JACKSONVILLE, Fla. (November 4, 2015) – More than three in four wounded veterans are dealing with post-traumatic stress disorder (PTSD), according to the 2015 annual Wounded Warrior Project® (WWP) Alumni Survey, released nationally this morning.
More than 23,000 injured service members completed the comprehensive survey, making it the largest collection of data on this generation of injured veterans ever collected.
Since the wars in Afghanistan and Iraq started nearly 15 years ago, the Department of Defense reports more than 52,000 men and women have been physically wounded. These are just the visible wounds – such as loss of a limb, burns, and gunshot wounds -- many more are not visible, including post-traumatic stress disorder (PTSD) and traumatic brain injury (TBI). It is estimated that at least 400,000 service members are dealing with PTSD, and another 320,000 are estimated to suffer from a TBI.
“Our annual survey shows that this generation of injured veterans continue to struggle with the invisible wounds of war, including PTSD and TBI, and the challenges are not getting better with time,” said Steve Nardizzi, WWP chief executive officer. “The information in this survey solidifies the need for our lifetime commitment of support to the warriors, family members, and caregivers we serve. And for as long as their challenges continue, WWP will be here.”
WWP began the annual Alumni Survey in 2010, asking just a couple thousand veterans to respond to a questionnaire about their mental and physical health, their experiences in war, the impact of being in battle zones, and their economic circumstances. The survey provides concrete data – what veterans are experiencing as they try to transition to civilian life.
The survey also shows areas where wounded veterans lives are improving. More wounded veterans surveyed have a bachelor’s degree or better in 2015, than in 2014. More injured service members are also working towards better their education level in 2015 compared to 2014.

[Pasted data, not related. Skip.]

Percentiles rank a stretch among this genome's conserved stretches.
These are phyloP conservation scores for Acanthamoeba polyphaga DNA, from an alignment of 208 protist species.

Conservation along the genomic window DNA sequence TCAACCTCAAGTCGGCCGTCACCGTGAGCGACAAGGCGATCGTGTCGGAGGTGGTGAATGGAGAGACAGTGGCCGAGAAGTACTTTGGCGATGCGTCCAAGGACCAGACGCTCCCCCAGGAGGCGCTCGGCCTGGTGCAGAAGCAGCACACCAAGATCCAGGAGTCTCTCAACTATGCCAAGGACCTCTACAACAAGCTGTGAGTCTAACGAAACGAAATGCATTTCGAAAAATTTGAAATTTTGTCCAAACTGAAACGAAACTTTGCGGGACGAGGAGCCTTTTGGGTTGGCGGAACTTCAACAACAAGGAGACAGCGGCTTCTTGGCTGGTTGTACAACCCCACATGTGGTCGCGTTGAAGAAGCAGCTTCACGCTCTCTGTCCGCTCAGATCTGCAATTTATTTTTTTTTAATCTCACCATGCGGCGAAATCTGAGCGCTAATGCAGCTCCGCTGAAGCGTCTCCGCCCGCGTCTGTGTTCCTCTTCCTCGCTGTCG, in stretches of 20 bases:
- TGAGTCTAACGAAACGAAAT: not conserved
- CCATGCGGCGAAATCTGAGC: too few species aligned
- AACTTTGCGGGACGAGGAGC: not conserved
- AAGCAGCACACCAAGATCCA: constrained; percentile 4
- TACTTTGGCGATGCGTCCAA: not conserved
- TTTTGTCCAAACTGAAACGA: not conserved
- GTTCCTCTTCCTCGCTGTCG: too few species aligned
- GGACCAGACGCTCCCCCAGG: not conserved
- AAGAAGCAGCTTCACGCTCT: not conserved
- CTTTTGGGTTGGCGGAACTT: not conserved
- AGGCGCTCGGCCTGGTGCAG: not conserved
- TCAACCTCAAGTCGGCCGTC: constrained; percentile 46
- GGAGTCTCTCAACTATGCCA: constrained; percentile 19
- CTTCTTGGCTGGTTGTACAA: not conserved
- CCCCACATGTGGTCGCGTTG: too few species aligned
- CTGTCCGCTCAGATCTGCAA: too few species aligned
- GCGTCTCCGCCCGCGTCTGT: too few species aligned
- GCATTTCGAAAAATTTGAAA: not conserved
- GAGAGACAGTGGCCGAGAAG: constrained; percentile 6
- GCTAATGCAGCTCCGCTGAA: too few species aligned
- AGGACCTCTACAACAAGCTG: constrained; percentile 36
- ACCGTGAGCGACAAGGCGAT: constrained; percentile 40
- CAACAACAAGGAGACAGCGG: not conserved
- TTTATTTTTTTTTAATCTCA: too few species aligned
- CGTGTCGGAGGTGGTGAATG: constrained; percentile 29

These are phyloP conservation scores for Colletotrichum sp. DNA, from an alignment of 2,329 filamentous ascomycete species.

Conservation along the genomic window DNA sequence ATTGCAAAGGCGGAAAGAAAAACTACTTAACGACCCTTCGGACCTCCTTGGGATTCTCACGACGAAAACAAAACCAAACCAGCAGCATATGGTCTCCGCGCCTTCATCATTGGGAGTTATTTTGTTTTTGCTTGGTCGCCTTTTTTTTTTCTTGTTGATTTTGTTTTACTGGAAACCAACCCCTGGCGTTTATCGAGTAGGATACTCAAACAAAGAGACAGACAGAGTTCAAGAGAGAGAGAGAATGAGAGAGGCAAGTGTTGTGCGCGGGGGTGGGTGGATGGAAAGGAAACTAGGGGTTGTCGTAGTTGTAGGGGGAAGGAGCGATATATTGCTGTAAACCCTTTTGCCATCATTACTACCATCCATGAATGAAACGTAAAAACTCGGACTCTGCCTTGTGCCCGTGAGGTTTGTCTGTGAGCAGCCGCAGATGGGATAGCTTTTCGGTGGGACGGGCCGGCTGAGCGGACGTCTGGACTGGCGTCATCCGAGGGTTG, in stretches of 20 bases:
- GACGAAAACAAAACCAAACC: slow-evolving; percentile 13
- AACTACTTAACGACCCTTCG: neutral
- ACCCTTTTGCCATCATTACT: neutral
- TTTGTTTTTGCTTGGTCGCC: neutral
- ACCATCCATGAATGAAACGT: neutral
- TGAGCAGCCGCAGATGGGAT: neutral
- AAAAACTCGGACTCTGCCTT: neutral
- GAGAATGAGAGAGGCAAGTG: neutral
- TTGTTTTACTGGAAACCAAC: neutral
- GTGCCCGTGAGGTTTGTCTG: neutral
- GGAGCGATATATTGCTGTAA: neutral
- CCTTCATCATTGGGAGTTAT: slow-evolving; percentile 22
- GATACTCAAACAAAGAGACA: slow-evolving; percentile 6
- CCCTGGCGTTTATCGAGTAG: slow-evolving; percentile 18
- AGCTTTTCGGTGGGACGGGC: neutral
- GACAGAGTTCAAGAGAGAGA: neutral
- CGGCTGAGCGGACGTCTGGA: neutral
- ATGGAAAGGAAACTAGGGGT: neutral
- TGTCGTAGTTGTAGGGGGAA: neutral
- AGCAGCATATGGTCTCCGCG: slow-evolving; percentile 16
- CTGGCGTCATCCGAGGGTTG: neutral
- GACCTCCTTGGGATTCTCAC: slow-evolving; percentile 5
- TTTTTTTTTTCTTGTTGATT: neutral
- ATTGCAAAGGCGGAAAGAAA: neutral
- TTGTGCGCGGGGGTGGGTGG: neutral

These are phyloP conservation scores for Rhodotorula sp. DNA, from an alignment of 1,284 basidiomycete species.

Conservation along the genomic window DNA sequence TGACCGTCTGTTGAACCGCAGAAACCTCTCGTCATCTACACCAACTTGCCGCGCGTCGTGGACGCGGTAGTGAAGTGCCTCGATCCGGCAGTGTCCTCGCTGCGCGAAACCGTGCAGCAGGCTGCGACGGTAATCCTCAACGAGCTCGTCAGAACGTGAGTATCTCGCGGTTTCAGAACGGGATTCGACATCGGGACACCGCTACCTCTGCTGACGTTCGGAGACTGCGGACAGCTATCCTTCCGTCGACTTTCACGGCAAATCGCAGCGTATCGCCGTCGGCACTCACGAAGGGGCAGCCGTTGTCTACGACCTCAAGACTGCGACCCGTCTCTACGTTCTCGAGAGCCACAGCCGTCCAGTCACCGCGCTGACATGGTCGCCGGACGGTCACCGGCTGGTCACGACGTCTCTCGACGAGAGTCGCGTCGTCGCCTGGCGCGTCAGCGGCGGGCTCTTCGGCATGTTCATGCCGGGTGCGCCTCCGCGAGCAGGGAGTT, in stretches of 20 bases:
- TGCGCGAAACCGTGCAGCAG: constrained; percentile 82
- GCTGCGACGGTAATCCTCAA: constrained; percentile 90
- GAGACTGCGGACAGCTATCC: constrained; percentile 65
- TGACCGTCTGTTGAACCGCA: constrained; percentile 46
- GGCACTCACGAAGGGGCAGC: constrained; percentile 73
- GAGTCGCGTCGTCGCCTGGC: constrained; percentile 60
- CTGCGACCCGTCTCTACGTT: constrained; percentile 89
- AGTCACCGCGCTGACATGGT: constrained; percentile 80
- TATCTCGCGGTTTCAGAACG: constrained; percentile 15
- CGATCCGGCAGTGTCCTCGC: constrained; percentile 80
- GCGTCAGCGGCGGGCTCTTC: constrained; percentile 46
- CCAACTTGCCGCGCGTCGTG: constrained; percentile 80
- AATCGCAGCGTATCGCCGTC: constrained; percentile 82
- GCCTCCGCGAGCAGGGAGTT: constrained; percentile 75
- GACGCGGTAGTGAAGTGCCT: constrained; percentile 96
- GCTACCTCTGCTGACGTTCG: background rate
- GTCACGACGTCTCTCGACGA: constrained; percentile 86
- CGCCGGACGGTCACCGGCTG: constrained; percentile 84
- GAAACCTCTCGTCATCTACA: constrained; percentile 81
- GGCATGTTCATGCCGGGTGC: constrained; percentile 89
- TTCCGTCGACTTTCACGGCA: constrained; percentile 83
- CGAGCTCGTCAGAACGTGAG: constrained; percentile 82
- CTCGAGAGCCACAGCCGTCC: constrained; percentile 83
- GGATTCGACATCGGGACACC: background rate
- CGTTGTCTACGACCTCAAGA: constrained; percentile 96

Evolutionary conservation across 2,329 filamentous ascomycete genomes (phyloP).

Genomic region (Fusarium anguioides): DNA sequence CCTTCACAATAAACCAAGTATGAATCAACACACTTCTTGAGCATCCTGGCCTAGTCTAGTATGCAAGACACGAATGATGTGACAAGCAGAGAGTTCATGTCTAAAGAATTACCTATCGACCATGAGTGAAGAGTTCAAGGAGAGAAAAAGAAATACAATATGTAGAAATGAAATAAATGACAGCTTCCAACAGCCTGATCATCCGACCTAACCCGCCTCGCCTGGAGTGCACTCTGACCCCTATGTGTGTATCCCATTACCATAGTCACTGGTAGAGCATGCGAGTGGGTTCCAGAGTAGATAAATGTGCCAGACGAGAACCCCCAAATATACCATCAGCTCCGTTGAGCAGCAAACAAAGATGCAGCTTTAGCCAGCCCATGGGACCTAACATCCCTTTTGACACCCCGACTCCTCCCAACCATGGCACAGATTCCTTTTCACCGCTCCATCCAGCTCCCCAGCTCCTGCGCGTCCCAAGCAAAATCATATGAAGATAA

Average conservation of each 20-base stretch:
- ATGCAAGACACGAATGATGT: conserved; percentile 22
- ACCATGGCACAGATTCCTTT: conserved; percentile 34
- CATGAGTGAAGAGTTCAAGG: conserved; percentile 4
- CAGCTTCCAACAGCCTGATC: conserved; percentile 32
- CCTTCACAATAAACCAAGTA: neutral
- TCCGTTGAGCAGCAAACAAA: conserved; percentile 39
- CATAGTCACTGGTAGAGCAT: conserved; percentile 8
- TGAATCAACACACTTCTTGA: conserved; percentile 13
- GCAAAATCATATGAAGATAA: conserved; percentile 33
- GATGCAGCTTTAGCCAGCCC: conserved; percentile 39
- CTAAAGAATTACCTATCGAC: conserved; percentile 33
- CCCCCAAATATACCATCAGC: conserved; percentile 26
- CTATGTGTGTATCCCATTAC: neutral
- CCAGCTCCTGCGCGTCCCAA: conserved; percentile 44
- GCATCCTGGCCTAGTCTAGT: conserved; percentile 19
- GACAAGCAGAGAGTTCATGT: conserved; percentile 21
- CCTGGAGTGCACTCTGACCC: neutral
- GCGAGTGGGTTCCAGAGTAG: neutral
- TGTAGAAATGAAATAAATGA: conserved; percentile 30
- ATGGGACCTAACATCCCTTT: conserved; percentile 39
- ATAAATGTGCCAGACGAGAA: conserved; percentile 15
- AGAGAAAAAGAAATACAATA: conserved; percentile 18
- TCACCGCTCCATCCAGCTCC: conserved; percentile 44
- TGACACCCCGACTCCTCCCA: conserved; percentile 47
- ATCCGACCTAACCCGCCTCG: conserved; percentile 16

WWP uses all of this data to ensure its 20 free programs and services are appropriately meeting the needs of the men and women who have served our nation: the men and women WWP proudly calls Alumni.
“At first, WWP helped me by putting me in contact with other warriors during events, and getting me out of the house,” said Keith Sekora, a WWP Alumnus, who suffered injuries during a combat mission in Afghanistan. “The entire time I was in the hospital, I thought I was alone.”
Keith’s injuries hit him twice as hard. He was in Afghanistan as an Air Force reservist. “I was not only medically retired from the military but from my civilian job as a police officer, too.”
Keith credits WWP with helping him transition to civilian life. He first learned of WWP after being taken from Afghanistan to a hospital in Germany. He then became involved with Soldier Ride® and Project Odyssey®, two of WWP’s lifesaving programs, focused on physical and mental well-being, offered free of charge. Keith now serves as a WWP Peer Mentor for other wounded veterans.
Year over year, the Alumni Survey shows mental health issues are becoming more prevalent in veterans who served in Iraq and Afghanistan. Of greater concern, access to quality mental health care is not keeping up with the demand. More than 1 in 3 (35%) of those surveyed say they had difficulties getting mental health care, or had put off getting mental health care, or did not get the care they needed.
To help close that gap, WWP is launching Warrior Care Network™ (WCN) in early 2016. The first-of-its-kind medical care network will connect wounded veterans and their families with world-class, personalized mental health care.
WCN represents a $100 million investment by WWP and its academic medical center partners in the mental health of injured veterans. The four founding medical center partners are: Emory’s Veterans Program at Emory University in Atlanta; Massachusetts General Hospital Home Base Program in Boston; Operation Mend Program at UCLA Health in Los Angeles; and Road Home Program at Rush University Medical Center in Chicago.
This collaboration will help address the problem, but it is just a start. WWP uses its annual Alumni Survey to tailor its programs and services to the needs of injured veterans. Currently, WWP serves more than 80,000 wounded service members and more than 13,000 family members and caregivers.